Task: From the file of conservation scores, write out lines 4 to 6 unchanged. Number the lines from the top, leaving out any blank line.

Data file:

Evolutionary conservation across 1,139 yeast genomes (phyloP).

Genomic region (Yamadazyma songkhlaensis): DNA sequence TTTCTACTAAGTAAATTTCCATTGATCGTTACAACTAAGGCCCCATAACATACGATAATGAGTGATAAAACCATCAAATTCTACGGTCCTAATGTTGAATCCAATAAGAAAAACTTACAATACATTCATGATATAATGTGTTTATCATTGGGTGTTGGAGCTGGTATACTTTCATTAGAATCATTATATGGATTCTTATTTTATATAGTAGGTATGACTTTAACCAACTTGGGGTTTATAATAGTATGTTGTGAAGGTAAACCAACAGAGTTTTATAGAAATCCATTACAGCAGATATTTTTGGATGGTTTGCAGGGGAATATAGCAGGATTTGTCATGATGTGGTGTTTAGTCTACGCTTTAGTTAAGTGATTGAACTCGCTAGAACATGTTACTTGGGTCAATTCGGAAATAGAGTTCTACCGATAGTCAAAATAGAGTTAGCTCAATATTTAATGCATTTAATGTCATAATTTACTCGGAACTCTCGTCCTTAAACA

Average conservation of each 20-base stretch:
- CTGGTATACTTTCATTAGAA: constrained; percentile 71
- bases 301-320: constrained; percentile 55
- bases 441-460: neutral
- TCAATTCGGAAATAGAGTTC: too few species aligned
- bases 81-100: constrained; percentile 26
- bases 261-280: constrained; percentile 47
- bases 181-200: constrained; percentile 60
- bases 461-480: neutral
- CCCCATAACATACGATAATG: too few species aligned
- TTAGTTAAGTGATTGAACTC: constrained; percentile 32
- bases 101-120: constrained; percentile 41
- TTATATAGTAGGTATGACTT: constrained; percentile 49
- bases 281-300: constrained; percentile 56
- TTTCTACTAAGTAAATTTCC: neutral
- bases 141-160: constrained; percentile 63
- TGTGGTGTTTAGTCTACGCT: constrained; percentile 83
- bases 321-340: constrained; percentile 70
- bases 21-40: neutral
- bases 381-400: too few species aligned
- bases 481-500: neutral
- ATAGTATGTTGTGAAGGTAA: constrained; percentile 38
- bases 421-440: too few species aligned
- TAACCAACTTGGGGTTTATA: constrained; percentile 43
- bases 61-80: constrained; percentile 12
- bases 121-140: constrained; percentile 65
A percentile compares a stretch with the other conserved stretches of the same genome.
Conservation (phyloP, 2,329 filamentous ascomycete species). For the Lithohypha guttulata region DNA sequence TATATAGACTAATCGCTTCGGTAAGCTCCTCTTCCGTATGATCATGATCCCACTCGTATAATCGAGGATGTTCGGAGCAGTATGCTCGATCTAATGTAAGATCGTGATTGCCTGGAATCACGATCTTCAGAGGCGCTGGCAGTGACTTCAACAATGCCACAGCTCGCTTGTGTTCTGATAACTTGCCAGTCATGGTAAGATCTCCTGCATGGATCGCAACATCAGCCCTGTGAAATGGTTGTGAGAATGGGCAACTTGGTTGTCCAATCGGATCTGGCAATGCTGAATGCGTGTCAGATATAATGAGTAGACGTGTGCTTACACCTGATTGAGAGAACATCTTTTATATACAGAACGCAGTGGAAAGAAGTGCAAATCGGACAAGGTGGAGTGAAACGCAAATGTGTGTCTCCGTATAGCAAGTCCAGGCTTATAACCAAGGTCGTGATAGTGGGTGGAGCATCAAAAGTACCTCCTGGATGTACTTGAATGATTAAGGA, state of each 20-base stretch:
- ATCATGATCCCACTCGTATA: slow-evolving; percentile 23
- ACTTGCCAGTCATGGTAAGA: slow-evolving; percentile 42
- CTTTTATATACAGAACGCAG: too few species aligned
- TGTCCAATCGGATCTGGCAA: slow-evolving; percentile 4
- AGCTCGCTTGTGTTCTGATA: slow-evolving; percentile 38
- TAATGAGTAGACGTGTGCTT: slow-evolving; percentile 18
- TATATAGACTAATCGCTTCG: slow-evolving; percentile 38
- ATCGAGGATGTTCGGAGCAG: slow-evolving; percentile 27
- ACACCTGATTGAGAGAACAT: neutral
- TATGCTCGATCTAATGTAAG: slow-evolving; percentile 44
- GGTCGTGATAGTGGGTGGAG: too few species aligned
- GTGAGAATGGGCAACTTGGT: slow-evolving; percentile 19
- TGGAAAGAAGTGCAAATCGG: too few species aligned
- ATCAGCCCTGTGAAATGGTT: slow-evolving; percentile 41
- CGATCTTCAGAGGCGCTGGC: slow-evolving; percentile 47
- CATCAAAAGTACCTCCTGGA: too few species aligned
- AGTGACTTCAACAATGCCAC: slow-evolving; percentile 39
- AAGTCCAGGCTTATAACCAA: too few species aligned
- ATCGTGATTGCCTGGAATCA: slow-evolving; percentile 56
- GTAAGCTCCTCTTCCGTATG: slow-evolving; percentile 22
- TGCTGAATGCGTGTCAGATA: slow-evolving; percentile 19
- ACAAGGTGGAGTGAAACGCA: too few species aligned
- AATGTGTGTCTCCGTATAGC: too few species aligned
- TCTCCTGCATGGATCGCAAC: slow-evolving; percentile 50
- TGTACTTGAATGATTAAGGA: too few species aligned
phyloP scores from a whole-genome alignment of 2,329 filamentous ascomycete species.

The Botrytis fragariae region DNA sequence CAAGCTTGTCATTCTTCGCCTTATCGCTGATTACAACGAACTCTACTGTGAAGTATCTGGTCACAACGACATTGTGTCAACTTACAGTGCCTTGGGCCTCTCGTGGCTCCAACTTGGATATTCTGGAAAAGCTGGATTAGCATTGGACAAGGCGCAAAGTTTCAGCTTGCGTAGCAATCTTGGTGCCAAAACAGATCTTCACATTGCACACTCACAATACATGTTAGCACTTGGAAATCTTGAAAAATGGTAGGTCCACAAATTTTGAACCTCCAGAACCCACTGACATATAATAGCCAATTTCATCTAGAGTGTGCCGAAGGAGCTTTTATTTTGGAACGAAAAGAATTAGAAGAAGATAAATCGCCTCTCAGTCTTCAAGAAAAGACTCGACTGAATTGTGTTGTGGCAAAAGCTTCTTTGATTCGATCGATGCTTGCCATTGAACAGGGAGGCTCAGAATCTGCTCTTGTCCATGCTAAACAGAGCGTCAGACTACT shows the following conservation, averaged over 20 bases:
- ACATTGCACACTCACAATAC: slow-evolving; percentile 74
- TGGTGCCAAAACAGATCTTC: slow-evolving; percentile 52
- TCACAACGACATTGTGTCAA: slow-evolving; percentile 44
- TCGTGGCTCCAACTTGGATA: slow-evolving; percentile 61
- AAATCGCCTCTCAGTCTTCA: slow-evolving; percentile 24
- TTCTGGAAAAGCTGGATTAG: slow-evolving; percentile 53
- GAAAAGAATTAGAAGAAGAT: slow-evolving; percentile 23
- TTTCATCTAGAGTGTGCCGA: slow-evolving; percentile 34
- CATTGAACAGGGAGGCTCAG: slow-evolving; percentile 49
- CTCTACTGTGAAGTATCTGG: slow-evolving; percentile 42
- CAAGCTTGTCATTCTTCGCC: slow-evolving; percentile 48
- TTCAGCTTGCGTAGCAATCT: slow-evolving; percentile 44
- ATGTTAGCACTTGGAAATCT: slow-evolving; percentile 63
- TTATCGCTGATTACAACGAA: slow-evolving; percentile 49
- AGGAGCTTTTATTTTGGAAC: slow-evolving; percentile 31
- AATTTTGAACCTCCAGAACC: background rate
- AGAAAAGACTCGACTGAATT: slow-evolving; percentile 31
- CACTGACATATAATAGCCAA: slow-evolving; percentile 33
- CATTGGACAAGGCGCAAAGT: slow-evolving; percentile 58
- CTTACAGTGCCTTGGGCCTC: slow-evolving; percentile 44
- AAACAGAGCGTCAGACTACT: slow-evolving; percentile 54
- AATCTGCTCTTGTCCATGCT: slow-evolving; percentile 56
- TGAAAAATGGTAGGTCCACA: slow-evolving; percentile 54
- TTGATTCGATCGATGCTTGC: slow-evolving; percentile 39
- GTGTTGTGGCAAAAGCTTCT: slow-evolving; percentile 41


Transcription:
- CTGGTATACTTTCATTAGAA: constrained; percentile 71
- bases 301-320: constrained; percentile 55
- bases 441-460: neutral